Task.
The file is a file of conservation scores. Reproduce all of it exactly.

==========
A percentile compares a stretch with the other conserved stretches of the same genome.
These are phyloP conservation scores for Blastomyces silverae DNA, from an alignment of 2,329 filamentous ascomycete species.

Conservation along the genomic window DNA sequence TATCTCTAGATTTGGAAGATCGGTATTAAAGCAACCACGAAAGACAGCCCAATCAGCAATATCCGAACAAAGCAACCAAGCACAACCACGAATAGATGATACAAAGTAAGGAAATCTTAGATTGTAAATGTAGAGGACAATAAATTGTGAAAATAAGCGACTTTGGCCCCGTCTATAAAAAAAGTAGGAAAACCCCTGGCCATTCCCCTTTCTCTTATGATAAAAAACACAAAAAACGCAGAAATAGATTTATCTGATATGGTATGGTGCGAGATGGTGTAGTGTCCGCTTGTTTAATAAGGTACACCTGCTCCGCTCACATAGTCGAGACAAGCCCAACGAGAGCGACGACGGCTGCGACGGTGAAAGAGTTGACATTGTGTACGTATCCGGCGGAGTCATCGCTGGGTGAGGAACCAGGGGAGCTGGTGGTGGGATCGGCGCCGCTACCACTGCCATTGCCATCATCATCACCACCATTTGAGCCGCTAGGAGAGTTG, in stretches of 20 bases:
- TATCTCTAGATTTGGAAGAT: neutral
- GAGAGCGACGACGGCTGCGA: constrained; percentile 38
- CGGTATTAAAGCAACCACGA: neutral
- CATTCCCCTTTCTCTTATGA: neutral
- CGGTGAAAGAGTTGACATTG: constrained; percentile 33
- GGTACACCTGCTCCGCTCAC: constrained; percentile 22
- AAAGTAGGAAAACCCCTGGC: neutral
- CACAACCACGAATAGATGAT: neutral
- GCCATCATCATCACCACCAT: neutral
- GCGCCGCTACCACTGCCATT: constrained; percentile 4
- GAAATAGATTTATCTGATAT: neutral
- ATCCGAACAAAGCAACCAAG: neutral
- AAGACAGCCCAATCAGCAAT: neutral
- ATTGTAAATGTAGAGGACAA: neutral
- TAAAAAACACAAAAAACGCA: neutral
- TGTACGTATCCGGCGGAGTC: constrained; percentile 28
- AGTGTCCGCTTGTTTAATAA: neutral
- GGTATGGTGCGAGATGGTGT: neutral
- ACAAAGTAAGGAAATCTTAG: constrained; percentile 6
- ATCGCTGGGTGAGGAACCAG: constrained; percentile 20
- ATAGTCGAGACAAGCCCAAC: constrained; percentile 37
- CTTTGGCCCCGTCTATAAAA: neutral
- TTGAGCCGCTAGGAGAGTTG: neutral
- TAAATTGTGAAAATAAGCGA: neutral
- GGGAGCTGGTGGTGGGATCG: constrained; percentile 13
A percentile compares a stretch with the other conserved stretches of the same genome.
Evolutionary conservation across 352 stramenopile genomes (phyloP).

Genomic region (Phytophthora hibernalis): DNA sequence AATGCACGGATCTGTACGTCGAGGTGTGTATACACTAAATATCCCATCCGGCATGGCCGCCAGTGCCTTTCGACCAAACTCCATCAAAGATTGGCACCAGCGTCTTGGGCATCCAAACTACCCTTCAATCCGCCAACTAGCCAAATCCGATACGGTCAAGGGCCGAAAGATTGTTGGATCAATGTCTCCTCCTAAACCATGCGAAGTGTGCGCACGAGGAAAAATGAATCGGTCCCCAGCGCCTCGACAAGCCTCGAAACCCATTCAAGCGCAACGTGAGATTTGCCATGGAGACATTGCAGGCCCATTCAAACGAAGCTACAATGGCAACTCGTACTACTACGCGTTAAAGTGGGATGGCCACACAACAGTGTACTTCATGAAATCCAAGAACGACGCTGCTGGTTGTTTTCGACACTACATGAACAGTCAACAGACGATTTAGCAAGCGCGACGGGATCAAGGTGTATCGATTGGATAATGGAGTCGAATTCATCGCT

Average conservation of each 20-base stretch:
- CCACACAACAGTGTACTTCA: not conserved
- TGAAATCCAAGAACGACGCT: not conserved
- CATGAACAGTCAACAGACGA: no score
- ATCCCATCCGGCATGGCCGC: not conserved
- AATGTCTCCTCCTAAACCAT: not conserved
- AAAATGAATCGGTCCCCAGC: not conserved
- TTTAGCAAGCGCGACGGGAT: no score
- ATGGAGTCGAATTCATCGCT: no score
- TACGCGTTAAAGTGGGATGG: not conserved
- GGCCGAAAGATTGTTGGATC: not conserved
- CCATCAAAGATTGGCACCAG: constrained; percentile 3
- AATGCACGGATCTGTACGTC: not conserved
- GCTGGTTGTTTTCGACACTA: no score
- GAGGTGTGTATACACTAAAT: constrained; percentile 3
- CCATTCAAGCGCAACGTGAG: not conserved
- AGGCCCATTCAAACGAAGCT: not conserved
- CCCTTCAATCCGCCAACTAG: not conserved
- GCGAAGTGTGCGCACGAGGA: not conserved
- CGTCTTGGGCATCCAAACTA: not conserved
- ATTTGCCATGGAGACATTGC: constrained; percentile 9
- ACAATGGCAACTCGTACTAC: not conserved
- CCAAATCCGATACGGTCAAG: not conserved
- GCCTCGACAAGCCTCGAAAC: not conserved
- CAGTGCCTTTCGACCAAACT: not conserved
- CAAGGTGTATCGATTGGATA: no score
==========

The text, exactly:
A percentile compares a stretch with the other conserved stretches of the same genome.
These are phyloP conservation scores for Blastomyces silverae DNA, from an alignment of 2,329 filamentous ascomycete species.

Conservation along the genomic window DNA sequence TATCTCTAGATTTGGAAGATCGGTATTAAAGCAACCACGAAAGACAGCCCAATCAGCAATATCCGAACAAAGCAACCAAGCACAACCACGAATAGATGATACAAAGTAAGGAAATCTTAGATTGTAAATGTAGAGGACAATAAATTGTGAAAATAAGCGACTTTGGCCCCGTCTATAAAAAAAGTAGGAAAACCCCTGGCCATTCCCCTTTCTCTTATGATAAAAAACACAAAAAACGCAGAAATAGATTTATCTGATATGGTATGGTGCGAGATGGTGTAGTGTCCGCTTGTTTAATAAGGTACACCTGCTCCGCTCACATAGTCGAGACAAGCCCAACGAGAGCGACGACGGCTGCGACGGTGAAAGAGTTGACATTGTGTACGTATCCGGCGGAGTCATCGCTGGGTGAGGAACCAGGGGAGCTGGTGGTGGGATCGGCGCCGCTACCACTGCCATTGCCATCATCATCACCACCATTTGAGCCGCTAGGAGAGTTG, in stretches of 20 bases:
- TATCTCTAGATTTGGAAGAT: neutral
- GAGAGCGACGACGGCTGCGA: constrained; percentile 38
- CGGTATTAAAGCAACCACGA: neutral
- CATTCCCCTTTCTCTTATGA: neutral
- CGGTGAAAGAGTTGACATTG: constrained; percentile 33
- GGTACACCTGCTCCGCTCAC: constrained; percentile 22
- AAAGTAGGAAAACCCCTGGC: neutral
- CACAACCACGAATAGATGAT: neutral
- GCCATCATCATCACCACCAT: neutral
- GCGCCGCTACCACTGCCATT: constrained; percentile 4
- GAAATAGATTTATCTGATAT: neutral
- ATCCGAACAAAGCAACCAAG: neutral
- AAGACAGCCCAATCAGCAAT: neutral
- ATTGTAAATGTAGAGGACAA: neutral
- TAAAAAACACAAAAAACGCA: neutral
- TGTACGTATCCGGCGGAGTC: constrained; percentile 28
- AGTGTCCGCTTGTTTAATAA: neutral
- GGTATGGTGCGAGATGGTGT: neutral
- ACAAAGTAAGGAAATCTTAG: constrained; percentile 6
- ATCGCTGGGTGAGGAACCAG: constrained; percentile 20
- ATAGTCGAGACAAGCCCAAC: constrained; percentile 37
- CTTTGGCCCCGTCTATAAAA: neutral
- TTGAGCCGCTAGGAGAGTTG: neutral
- TAAATTGTGAAAATAAGCGA: neutral
- GGGAGCTGGTGGTGGGATCG: constrained; percentile 13
A percentile compares a stretch with the other conserved stretches of the same genome.
Evolutionary conservation across 352 stramenopile genomes (phyloP).

Genomic region (Phytophthora hibernalis): DNA sequence AATGCACGGATCTGTACGTCGAGGTGTGTATACACTAAATATCCCATCCGGCATGGCCGCCAGTGCCTTTCGACCAAACTCCATCAAAGATTGGCACCAGCGTCTTGGGCATCCAAACTACCCTTCAATCCGCCAACTAGCCAAATCCGATACGGTCAAGGGCCGAAAGATTGTTGGATCAATGTCTCCTCCTAAACCATGCGAAGTGTGCGCACGAGGAAAAATGAATCGGTCCCCAGCGCCTCGACAAGCCTCGAAACCCATTCAAGCGCAACGTGAGATTTGCCATGGAGACATTGCAGGCCCATTCAAACGAAGCTACAATGGCAACTCGTACTACTACGCGTTAAAGTGGGATGGCCACACAACAGTGTACTTCATGAAATCCAAGAACGACGCTGCTGGTTGTTTTCGACACTACATGAACAGTCAACAGACGATTTAGCAAGCGCGACGGGATCAAGGTGTATCGATTGGATAATGGAGTCGAATTCATCGCT

Average conservation of each 20-base stretch:
- CCACACAACAGTGTACTTCA: not conserved
- TGAAATCCAAGAACGACGCT: not conserved
- CATGAACAGTCAACAGACGA: no score
- ATCCCATCCGGCATGGCCGC: not conserved
- AATGTCTCCTCCTAAACCAT: not conserved
- AAAATGAATCGGTCCCCAGC: not conserved
- TTTAGCAAGCGCGACGGGAT: no score
- ATGGAGTCGAATTCATCGCT: no score
- TACGCGTTAAAGTGGGATGG: not conserved
- GGCCGAAAGATTGTTGGATC: not conserved
- CCATCAAAGATTGGCACCAG: constrained; percentile 3
- AATGCACGGATCTGTACGTC: not conserved
- GCTGGTTGTTTTCGACACTA: no score
- GAGGTGTGTATACACTAAAT: constrained; percentile 3
- CCATTCAAGCGCAACGTGAG: not conserved
- AGGCCCATTCAAACGAAGCT: not conserved
- CCCTTCAATCCGCCAACTAG: not conserved
- GCGAAGTGTGCGCACGAGGA: not conserved
- CGTCTTGGGCATCCAAACTA: not conserved
- ATTTGCCATGGAGACATTGC: constrained; percentile 9
- ACAATGGCAACTCGTACTAC: not conserved
- CCAAATCCGATACGGTCAAG: not conserved
- GCCTCGACAAGCCTCGAAAC: not conserved
- CAGTGCCTTTCGACCAAACT: not conserved
- CAAGGTGTATCGATTGGATA: no score